Langley Advance Times introduced a new weekly feature, call it “At Your Service.”
It’s another forum in which to put questions to our local politicians about key issues facing our community and its residents.
Using a basic question-and-answer format, elected officials will be asked one question at a time and given the opportunity to respond (to a maximum of 250 words) on that said issue.
Alternating between elected groups, Langley City and Langley Township councils, Langley school board, Langley MLAs, and Langley MPs each have a chance to participate.
The answers provided will be published in their entirety online each Sunday.
Both Langley MPs were asked the same question: How can the federal government reduce housing prices without damaging the finances of longtime homeowners whose houses are part of their retirement plans?
MP John Aldag
A. Our housing plan is designed to provide first-time buyers easier access to the housing market, while ensuring sustainable housing growth. It will provide home-buyers much-needed rights, reduce transaction costs, and make it easier to buy a home.
This involves, creating a tax-free First Home Savings Account, a First-Time Buyer Incentive, and a tax credit – each will help young Canadians afford a downpayment, faster. Costs such as mortgage insurance will be reduced by 25 per cent.
The Home Buyer’s Bill of Rights will ban blind bidding, which drives up home prices in an unsustainable manner, establishes a legal right to a home inspection to make sure that buyers have the peace of mind that their investment is sound, and ensures total transparency on the history of recent house sale prices on title searches.
Our plan to ban new foreign ownership and build 1.4 million houses will increase housing supply, while reducing out-of-country demand.
This will return housing price increases back to sustainable annual growth, instead of the unsustainable growth we have experienced in the last two years – often more than 20 per cent per year.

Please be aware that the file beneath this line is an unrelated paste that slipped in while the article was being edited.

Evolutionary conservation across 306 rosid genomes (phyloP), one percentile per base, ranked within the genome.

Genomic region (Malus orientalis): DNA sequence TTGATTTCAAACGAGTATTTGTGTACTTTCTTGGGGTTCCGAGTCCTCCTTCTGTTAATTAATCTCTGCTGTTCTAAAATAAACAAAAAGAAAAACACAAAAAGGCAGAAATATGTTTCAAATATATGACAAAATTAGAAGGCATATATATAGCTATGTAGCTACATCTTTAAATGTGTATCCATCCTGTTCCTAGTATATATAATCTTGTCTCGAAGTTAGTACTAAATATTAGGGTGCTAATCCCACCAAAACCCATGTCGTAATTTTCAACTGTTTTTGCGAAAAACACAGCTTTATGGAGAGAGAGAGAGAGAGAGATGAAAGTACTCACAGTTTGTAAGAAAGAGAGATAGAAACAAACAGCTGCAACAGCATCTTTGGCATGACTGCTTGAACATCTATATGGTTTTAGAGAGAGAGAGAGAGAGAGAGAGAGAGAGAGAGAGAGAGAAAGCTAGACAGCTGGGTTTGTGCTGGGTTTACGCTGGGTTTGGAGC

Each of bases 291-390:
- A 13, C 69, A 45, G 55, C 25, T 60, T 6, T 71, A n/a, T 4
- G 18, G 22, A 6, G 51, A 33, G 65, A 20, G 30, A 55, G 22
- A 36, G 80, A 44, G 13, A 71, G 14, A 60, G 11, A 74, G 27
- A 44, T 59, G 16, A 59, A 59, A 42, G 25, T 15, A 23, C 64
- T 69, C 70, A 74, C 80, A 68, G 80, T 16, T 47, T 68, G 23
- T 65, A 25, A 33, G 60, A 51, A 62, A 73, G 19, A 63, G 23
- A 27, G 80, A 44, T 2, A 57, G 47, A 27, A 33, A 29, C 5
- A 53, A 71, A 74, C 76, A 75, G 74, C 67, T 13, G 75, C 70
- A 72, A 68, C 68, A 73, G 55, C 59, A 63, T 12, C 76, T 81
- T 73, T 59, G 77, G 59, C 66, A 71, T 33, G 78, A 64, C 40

Our plan will enable first-time buyers easier and faster access to the housing market and ensure sustainable growth for existing homeowners who depend on their homes as part of their retirement plan.
MP Tako van Popta
A. Canada is facing a housing affordability crisis right across the country, and nowhere is that inflationary pressure felt more than here in B.C.’s Lower Mainland and the Fraser Valley.
During the pandemic period, home prices rose between 15 and 30 per cent in our region, far beyond the two to four per cent annual rate of inflation.
Everybody, including young families and new Canadians, should be able to afford a safe and secure home but under these pressures, it’s hard for prospective renters and purchasers to remain hopeful.
It is clear that the supply of new housing is not keeping up with the demand. I believe that increasing the supply of new housing, for sale and for rent, in urban areas such as the western part of Langley must be part of the solution.
Transit oriented development around SkyTrain stations and improved transit services will help move us in the right direction.
Basic economics tells us that to maintain price stability, supply must meet demand.
With an already existing housing shortage and with population growth projections for our region, all levels of government must work together to find that balance.
The market can adjust to modest price adjustments over time, but what we have seen over the last few years is unsustainable.
In the long run, real estate in the Lower Mainland and Fraser Valley will always be a good investment. I am confident that with good government policies and the three levels of government working together, we will find pricing stability.
Next week’s Langley City councillors are being asked: With Langley City’s population predicted to grow significantly in the next few years, should the City be building its own indoor pool?
Watch for their answers online Sunday.